I got started on this book in a skeptical frame of mind. The cover blurb clearly showed this lighthearted space romp did not exemplify "literature of ideas", the kind of SF I like best. Indeed, if you check out its summary on Amazon --
"An interstellar scandal explodes when a human diplomat assassinates an alien diplomat by farting at him, albeit using a scent-emitting communicator. To forestall interspecies war, the government enlists former war hero and current uberhacker Harry Creek. His mission: to placate the aliens by finding a unique form of sheep used in the aliens' upcoming coronation ritual."
it becomes obvious that the value of this novel lies mostly in the humor. The fact that it opens with a very elaborate fart joke also didn't encourage me to read further. The only reason I read it was because John Scalzi is the Guest of Honor at the upcoming ArmadilloCon.
But I liked it! It's a really fun book. There is humor, there are unexpected plot twists, there is irony, there is neat technological trivia. Scalzi very humorously merges the familiar with the alien, the mundane with the high-tech. Harry Creek and his damsel-in-distress Robin escape the Earth on a cruise liner; later, its endless buffets, slow elevators, plush lounges and obnoxious picture-snapping tourists provide a comical backdrop for our protagonists' fight against lizard-like alien marines.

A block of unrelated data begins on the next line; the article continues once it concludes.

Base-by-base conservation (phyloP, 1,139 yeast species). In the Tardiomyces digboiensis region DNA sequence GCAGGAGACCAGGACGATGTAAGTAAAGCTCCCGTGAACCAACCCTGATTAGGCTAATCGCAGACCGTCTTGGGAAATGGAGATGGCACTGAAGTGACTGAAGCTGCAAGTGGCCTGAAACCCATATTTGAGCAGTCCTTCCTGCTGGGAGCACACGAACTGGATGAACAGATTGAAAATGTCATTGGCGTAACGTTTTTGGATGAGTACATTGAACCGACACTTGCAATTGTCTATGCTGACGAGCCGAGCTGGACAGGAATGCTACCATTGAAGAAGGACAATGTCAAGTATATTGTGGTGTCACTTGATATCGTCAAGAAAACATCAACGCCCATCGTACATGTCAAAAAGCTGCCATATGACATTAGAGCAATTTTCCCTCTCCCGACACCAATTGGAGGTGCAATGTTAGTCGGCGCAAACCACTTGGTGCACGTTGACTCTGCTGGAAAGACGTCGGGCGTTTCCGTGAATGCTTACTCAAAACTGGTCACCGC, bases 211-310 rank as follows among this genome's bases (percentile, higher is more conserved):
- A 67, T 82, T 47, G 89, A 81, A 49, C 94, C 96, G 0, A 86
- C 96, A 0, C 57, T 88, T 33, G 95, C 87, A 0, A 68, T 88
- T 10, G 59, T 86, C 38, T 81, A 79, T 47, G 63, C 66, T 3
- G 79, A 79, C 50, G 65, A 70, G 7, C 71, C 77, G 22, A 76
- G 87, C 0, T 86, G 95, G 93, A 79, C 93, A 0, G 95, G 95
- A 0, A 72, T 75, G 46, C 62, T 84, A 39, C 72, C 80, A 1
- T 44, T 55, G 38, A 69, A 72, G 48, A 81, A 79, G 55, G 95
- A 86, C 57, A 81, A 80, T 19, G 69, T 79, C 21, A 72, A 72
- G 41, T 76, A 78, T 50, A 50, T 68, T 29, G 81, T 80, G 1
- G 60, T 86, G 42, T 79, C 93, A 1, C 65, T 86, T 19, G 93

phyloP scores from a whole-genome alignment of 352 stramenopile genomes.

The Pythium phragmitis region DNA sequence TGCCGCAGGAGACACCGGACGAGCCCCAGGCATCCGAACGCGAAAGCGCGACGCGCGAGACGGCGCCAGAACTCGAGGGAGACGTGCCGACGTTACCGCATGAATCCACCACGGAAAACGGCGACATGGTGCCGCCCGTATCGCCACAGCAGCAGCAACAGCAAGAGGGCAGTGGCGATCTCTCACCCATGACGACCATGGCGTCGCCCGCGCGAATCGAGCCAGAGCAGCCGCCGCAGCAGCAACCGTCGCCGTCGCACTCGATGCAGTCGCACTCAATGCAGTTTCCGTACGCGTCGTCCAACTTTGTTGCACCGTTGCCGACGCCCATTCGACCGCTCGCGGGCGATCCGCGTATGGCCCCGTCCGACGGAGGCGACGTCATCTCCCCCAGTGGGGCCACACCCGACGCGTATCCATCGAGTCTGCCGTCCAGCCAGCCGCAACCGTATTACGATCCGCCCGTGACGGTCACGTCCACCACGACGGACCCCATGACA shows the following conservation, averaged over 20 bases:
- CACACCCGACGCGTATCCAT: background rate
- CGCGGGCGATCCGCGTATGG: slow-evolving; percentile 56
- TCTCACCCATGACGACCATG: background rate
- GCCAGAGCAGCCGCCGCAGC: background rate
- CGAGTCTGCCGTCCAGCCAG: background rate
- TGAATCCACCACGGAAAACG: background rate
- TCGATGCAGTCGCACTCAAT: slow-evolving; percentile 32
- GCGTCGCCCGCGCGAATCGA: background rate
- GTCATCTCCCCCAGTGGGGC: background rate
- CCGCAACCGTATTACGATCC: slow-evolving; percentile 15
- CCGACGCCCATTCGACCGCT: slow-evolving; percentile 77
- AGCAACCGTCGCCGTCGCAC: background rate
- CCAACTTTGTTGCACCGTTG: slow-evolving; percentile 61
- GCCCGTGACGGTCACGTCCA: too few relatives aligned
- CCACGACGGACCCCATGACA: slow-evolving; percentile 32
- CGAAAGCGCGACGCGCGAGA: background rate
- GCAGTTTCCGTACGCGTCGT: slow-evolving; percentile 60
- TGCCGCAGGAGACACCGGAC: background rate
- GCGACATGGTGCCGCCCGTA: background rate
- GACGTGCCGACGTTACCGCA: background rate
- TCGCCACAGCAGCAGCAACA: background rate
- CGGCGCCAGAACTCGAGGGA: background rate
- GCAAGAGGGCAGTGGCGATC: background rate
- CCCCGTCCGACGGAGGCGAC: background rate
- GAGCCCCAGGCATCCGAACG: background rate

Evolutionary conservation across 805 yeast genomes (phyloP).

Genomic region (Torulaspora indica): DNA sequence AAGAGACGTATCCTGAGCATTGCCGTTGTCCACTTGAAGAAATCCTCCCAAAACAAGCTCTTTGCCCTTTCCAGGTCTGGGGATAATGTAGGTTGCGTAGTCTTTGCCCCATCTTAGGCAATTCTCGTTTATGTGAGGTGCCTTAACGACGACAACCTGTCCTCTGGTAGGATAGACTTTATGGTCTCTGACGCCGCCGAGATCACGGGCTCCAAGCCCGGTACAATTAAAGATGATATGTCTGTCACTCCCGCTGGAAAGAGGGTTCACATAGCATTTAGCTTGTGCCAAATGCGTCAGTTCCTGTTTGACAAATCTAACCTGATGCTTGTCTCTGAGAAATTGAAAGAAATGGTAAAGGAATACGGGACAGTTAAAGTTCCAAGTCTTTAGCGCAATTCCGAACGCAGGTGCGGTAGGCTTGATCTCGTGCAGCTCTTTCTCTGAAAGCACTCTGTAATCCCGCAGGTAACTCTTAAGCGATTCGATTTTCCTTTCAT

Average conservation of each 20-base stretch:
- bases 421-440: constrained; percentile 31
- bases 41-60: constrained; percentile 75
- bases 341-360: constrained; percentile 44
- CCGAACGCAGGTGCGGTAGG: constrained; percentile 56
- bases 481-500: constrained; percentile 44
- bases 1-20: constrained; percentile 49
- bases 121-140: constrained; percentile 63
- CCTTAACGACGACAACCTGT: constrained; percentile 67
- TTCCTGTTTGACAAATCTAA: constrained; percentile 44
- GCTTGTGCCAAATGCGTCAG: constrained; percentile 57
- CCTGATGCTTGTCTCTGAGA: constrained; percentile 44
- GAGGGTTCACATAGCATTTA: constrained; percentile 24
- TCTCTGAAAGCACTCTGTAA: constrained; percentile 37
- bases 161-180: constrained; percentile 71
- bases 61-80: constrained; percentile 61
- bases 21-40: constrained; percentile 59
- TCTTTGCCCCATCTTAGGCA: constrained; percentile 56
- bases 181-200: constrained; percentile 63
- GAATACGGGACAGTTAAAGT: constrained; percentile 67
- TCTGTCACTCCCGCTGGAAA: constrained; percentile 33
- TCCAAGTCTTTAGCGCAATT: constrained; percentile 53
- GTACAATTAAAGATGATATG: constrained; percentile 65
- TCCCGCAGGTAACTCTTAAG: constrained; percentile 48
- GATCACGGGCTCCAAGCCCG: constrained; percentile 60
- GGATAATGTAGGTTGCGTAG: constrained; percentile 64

Then there is the way kosher laws provide inspiration for the legal argument that established Robin's citizenship status. That was a brilliant, or at least a very funny, twist. Using something so quaint and irrational as kosher laws to make an argument about legal implications of genetic engineering, is an example of what makes this book more than a source of cheap chuckles.
Neither the humor, nor suspense abates until the very few last pages. This thriller did a very good job in keeping me guessing how Creek and Robin are going to get out of all the tight spots they found themselves in.
By the way, it's not for nothing that I called Robin a damsel in distress. That's one real issue I take with this book. While Robin is tough, spunky, witty and unflappable, she does not have an independent role in the book. She just goes along for a ride with Harry, who calls all the shots. Her only purpose of existence is to be rescued by him. It's a bit of a throwback to how women used to be portrayed in SF of a less enlightened era.
Other than that, it's a really fun read.